The colors of the device, of course, are also fundamental for a correct use and for practical and convenient management. In this case, the possibility of choosing between different colors is certainly a blow for those who work in the field of HMI.

How HMI can evolve

The evolution of technology in recent years has undergone a rapid surge, allowing solutions to be realized in a short time, things that a couple of decades ago were almost science fiction. The same has happened for Human-Machine Interfaces which, in recent years, have made great strides.

Think of the ease with which you open and close folders and programs on computers by simply using icons on the desktop or how easily you use a complex technological element such as a smartphone, by simply touching the screen and selecting the function you need.

Being able to foresee further improvements and evolutions of these systems is probably very complex, however, many experts in the sector are talking about further evolutions in the Human-Machine Interface thanks to the introduction, for example, of capacitive multi-touch-screen,able to speed up the commands of the functions and, above all, to access the various icons on the desktop more easily.

It goes without saying that the evolution of Human-Machine Interface would improve not only the ease with which you can use your mobile devices, but also improve the use of more complex systems, such as machine vision systems, for example.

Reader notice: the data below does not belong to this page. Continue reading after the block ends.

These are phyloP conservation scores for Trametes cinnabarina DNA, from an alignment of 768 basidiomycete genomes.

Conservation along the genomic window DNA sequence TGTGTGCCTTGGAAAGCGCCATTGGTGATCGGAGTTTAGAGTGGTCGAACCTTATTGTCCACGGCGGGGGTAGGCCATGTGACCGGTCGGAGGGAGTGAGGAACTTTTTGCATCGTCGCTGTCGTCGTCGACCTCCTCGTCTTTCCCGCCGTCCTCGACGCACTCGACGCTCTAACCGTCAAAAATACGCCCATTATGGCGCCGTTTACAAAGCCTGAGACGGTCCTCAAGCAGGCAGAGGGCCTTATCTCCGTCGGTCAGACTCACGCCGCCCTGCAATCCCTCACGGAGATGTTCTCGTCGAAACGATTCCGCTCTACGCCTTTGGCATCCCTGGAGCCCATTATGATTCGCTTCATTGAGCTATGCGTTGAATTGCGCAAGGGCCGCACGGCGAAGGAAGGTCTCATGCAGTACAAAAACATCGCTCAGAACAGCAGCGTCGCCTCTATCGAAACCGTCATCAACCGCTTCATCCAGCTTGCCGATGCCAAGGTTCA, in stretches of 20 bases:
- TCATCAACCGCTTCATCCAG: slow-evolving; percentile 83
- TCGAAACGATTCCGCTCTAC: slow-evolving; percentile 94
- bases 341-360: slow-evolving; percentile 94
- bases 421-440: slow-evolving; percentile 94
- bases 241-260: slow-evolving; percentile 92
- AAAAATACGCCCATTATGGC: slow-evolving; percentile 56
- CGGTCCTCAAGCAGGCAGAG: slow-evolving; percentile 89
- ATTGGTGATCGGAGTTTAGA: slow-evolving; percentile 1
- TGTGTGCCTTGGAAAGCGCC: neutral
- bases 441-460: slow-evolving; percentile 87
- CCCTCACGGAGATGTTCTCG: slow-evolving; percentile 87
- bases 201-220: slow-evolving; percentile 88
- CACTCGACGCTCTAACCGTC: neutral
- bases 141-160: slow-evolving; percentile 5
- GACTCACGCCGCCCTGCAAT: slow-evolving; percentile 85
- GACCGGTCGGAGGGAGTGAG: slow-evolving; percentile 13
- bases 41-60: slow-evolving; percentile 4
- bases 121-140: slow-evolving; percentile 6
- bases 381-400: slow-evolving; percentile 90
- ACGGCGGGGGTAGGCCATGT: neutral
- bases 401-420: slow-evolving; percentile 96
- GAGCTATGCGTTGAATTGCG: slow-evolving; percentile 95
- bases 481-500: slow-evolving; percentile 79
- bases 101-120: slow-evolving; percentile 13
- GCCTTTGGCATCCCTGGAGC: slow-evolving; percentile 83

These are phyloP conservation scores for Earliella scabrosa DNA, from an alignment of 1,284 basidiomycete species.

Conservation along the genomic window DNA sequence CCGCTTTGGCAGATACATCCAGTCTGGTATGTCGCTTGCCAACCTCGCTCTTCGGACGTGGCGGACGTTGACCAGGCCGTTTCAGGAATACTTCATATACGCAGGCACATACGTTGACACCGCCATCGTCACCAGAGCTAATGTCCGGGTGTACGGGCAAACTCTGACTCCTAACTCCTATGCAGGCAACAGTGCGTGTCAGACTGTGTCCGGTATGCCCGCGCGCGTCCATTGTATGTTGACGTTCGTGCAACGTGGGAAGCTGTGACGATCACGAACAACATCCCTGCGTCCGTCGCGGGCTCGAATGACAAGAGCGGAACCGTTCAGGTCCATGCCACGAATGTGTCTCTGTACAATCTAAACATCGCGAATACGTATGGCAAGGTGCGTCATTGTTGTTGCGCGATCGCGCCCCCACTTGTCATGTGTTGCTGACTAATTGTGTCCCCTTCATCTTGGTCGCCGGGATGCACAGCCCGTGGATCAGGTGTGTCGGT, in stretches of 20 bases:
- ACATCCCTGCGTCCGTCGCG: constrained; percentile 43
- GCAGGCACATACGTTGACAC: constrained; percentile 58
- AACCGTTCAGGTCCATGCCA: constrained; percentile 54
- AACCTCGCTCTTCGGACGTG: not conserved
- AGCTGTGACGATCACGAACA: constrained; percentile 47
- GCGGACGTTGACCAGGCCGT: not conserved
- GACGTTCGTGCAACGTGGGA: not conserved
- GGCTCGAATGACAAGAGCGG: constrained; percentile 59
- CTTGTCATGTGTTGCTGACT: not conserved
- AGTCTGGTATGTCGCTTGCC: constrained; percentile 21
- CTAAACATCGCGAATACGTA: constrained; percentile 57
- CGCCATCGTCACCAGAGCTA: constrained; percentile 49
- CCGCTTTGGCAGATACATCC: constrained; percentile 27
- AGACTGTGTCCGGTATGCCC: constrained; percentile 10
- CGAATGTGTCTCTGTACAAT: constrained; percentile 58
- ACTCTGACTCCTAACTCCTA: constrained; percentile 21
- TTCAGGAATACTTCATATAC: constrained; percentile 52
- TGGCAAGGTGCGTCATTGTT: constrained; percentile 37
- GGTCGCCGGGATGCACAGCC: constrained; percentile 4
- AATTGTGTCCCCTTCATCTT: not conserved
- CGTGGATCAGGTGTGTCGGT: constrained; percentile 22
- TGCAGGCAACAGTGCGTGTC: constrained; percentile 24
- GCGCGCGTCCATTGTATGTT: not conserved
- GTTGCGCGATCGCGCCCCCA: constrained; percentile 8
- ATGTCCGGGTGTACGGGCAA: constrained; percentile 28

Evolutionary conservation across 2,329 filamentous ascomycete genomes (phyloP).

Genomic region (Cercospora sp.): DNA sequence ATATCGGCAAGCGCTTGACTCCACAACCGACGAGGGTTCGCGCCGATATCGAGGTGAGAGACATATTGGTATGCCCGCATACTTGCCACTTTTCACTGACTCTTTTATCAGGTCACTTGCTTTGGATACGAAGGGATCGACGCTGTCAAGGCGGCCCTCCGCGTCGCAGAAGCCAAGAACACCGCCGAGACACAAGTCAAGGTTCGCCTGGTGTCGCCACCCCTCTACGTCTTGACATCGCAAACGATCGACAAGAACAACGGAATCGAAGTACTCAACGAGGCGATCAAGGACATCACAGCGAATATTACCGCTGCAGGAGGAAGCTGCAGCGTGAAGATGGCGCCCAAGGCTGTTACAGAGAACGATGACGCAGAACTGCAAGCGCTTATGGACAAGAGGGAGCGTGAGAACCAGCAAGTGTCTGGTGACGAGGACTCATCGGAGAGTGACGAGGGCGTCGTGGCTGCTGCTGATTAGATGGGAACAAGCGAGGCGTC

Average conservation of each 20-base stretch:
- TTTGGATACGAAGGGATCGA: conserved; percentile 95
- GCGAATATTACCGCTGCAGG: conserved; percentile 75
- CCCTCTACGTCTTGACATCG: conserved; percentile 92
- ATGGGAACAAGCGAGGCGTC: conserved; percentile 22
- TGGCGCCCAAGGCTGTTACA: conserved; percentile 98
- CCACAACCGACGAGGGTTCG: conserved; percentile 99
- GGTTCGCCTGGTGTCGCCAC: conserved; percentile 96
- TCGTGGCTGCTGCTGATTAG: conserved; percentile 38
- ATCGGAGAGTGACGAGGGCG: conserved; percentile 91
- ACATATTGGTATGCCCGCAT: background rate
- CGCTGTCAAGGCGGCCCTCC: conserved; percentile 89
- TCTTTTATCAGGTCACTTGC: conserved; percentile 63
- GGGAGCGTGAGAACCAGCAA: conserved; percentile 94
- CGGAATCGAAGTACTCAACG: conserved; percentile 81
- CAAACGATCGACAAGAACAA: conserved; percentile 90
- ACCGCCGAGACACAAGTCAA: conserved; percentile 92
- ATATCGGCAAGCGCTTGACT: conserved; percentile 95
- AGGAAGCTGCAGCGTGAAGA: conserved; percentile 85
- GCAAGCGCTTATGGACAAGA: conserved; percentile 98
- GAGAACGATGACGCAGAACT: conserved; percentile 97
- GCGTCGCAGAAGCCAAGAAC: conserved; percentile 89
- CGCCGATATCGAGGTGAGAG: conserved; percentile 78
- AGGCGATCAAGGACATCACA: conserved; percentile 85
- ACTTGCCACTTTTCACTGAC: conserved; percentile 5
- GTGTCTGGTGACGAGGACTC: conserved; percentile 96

The HMI in computer vision

The main purpose of machine vision is to reproduce the human sight by creating a three-dimensional model to be produced starting from a two-dimensional model.

For this reason, the relationship between the machines that operate for the transition from 2D to 3D and the men who have to work on the final product is fundamental: we cannot speak of machine vision if we do not also speak of HMI.

The Human Machine Interface in a machine vision system is fundamental, just as the other elements that make up this system, namely the different cameras, the acquisition system or the image processing software.

Just like for the HMI, also for the machine vision systems, the uses can be different, that is they can be of common use or limited to specialists of certain sectors.

For example, in automation and control systems, machine vision represents an important means of identifying defective productions. In this case, the operation of the artificial vision system could be improved thanks to a practical and functional Human-Machine Interface, which would allow monitoring and providing the right commands to the cameras and sensors of the visual system.

We can therefore speak of a real integration of control instruments, for an increase in the precision and speed of the work to be carried out. To ensure the correct functioning of these two systems, it is essential that the hardware and software support are made in such a way as to ensure maximum compatibility between the different devices.

For this reason, it is necessary, if not essential, to select the right Human-Machine Interface to be used along with the different Machine Vision systems.

Conclusions

Being able to predict the direction taken by HMIs and, in particular, the possible and future uses they may have in the various sectors and systems, including those of Machine Vision, is certainly very difficult.

However, taking into account the high progresses achieved in recent years, it is not difficult to hypothesize an increasingly accentuated improvement and, above all, an extended compatibility to different systems.